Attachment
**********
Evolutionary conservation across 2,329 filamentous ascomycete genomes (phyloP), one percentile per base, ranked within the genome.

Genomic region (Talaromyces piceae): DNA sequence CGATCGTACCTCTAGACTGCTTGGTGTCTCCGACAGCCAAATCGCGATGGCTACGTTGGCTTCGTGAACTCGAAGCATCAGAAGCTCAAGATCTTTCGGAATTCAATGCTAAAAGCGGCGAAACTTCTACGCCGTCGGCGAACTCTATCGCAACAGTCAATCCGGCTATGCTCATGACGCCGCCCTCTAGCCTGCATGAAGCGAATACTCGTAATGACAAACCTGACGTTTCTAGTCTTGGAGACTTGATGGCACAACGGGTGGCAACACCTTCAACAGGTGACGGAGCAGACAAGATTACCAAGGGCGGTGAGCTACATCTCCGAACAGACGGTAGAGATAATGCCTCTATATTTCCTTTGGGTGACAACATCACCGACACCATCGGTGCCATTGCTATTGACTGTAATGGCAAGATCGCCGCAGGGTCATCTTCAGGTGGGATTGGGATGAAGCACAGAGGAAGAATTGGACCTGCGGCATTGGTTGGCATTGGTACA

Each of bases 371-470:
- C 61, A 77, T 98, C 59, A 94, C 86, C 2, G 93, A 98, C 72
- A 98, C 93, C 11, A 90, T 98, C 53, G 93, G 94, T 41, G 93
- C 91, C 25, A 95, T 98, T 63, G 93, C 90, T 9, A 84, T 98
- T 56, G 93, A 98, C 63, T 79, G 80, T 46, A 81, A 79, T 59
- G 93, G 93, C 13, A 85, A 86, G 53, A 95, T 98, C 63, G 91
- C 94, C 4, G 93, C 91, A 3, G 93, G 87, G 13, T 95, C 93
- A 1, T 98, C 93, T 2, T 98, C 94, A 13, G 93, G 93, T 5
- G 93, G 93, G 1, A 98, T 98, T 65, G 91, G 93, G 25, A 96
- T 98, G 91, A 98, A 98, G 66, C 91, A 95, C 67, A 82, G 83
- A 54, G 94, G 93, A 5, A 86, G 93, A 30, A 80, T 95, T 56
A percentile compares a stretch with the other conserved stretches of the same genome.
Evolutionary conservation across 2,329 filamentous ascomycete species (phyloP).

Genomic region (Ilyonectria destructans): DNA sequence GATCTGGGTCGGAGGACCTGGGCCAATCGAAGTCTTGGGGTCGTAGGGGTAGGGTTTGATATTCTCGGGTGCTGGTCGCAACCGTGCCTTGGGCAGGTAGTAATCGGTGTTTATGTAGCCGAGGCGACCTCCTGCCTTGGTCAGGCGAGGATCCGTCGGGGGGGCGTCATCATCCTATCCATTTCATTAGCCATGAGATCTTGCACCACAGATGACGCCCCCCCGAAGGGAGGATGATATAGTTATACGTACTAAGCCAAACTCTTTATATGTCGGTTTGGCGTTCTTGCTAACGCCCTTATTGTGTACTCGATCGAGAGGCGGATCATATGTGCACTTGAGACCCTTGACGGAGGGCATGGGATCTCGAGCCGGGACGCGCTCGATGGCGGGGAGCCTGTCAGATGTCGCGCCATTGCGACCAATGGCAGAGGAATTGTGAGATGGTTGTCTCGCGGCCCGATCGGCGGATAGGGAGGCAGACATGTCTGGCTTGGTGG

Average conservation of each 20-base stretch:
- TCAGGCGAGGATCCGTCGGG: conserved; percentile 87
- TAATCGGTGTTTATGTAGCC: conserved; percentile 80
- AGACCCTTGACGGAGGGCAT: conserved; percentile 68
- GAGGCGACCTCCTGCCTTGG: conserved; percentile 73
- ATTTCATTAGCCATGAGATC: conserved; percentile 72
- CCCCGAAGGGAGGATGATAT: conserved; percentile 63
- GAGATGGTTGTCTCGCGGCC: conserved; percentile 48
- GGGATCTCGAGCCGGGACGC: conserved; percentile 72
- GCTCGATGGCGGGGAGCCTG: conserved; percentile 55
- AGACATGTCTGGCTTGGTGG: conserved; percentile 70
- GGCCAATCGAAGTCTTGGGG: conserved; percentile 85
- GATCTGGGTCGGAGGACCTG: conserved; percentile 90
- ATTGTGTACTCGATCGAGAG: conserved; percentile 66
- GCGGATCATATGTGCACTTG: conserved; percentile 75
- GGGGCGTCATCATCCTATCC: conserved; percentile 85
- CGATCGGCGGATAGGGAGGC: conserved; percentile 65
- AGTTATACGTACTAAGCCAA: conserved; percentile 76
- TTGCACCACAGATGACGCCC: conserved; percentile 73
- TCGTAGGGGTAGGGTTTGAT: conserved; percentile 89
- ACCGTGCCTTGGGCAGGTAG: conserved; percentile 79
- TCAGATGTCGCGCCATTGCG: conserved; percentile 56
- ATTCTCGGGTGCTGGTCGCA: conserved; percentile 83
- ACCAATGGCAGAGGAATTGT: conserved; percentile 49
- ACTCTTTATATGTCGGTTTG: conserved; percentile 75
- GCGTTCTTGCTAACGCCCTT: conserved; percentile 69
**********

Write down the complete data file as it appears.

Evolutionary conservation across 2,329 filamentous ascomycete genomes (phyloP), one percentile per base, ranked within the genome.

Genomic region (Talaromyces piceae): DNA sequence CGATCGTACCTCTAGACTGCTTGGTGTCTCCGACAGCCAAATCGCGATGGCTACGTTGGCTTCGTGAACTCGAAGCATCAGAAGCTCAAGATCTTTCGGAATTCAATGCTAAAAGCGGCGAAACTTCTACGCCGTCGGCGAACTCTATCGCAACAGTCAATCCGGCTATGCTCATGACGCCGCCCTCTAGCCTGCATGAAGCGAATACTCGTAATGACAAACCTGACGTTTCTAGTCTTGGAGACTTGATGGCACAACGGGTGGCAACACCTTCAACAGGTGACGGAGCAGACAAGATTACCAAGGGCGGTGAGCTACATCTCCGAACAGACGGTAGAGATAATGCCTCTATATTTCCTTTGGGTGACAACATCACCGACACCATCGGTGCCATTGCTATTGACTGTAATGGCAAGATCGCCGCAGGGTCATCTTCAGGTGGGATTGGGATGAAGCACAGAGGAAGAATTGGACCTGCGGCATTGGTTGGCATTGGTACA

Each of bases 371-470:
- C 61, A 77, T 98, C 59, A 94, C 86, C 2, G 93, A 98, C 72
- A 98, C 93, C 11, A 90, T 98, C 53, G 93, G 94, T 41, G 93
- C 91, C 25, A 95, T 98, T 63, G 93, C 90, T 9, A 84, T 98
- T 56, G 93, A 98, C 63, T 79, G 80, T 46, A 81, A 79, T 59
- G 93, G 93, C 13, A 85, A 86, G 53, A 95, T 98, C 63, G 91
- C 94, C 4, G 93, C 91, A 3, G 93, G 87, G 13, T 95, C 93
- A 1, T 98, C 93, T 2, T 98, C 94, A 13, G 93, G 93, T 5
- G 93, G 93, G 1, A 98, T 98, T 65, G 91, G 93, G 25, A 96
- T 98, G 91, A 98, A 98, G 66, C 91, A 95, C 67, A 82, G 83
- A 54, G 94, G 93, A 5, A 86, G 93, A 30, A 80, T 95, T 56
A percentile compares a stretch with the other conserved stretches of the same genome.
Evolutionary conservation across 2,329 filamentous ascomycete species (phyloP).

Genomic region (Ilyonectria destructans): DNA sequence GATCTGGGTCGGAGGACCTGGGCCAATCGAAGTCTTGGGGTCGTAGGGGTAGGGTTTGATATTCTCGGGTGCTGGTCGCAACCGTGCCTTGGGCAGGTAGTAATCGGTGTTTATGTAGCCGAGGCGACCTCCTGCCTTGGTCAGGCGAGGATCCGTCGGGGGGGCGTCATCATCCTATCCATTTCATTAGCCATGAGATCTTGCACCACAGATGACGCCCCCCCGAAGGGAGGATGATATAGTTATACGTACTAAGCCAAACTCTTTATATGTCGGTTTGGCGTTCTTGCTAACGCCCTTATTGTGTACTCGATCGAGAGGCGGATCATATGTGCACTTGAGACCCTTGACGGAGGGCATGGGATCTCGAGCCGGGACGCGCTCGATGGCGGGGAGCCTGTCAGATGTCGCGCCATTGCGACCAATGGCAGAGGAATTGTGAGATGGTTGTCTCGCGGCCCGATCGGCGGATAGGGAGGCAGACATGTCTGGCTTGGTGG

Average conservation of each 20-base stretch:
- TCAGGCGAGGATCCGTCGGG: conserved; percentile 87
- TAATCGGTGTTTATGTAGCC: conserved; percentile 80
- AGACCCTTGACGGAGGGCAT: conserved; percentile 68
- GAGGCGACCTCCTGCCTTGG: conserved; percentile 73
- ATTTCATTAGCCATGAGATC: conserved; percentile 72
- CCCCGAAGGGAGGATGATAT: conserved; percentile 63
- GAGATGGTTGTCTCGCGGCC: conserved; percentile 48
- GGGATCTCGAGCCGGGACGC: conserved; percentile 72
- GCTCGATGGCGGGGAGCCTG: conserved; percentile 55
- AGACATGTCTGGCTTGGTGG: conserved; percentile 70
- GGCCAATCGAAGTCTTGGGG: conserved; percentile 85
- GATCTGGGTCGGAGGACCTG: conserved; percentile 90
- ATTGTGTACTCGATCGAGAG: conserved; percentile 66
- GCGGATCATATGTGCACTTG: conserved; percentile 75
- GGGGCGTCATCATCCTATCC: conserved; percentile 85
- CGATCGGCGGATAGGGAGGC: conserved; percentile 65
- AGTTATACGTACTAAGCCAA: conserved; percentile 76
- TTGCACCACAGATGACGCCC: conserved; percentile 73
- TCGTAGGGGTAGGGTTTGAT: conserved; percentile 89
- ACCGTGCCTTGGGCAGGTAG: conserved; percentile 79
- TCAGATGTCGCGCCATTGCG: conserved; percentile 56
- ATTCTCGGGTGCTGGTCGCA: conserved; percentile 83
- ACCAATGGCAGAGGAATTGT: conserved; percentile 49
- ACTCTTTATATGTCGGTTTG: conserved; percentile 75
- GCGTTCTTGCTAACGCCCTT: conserved; percentile 69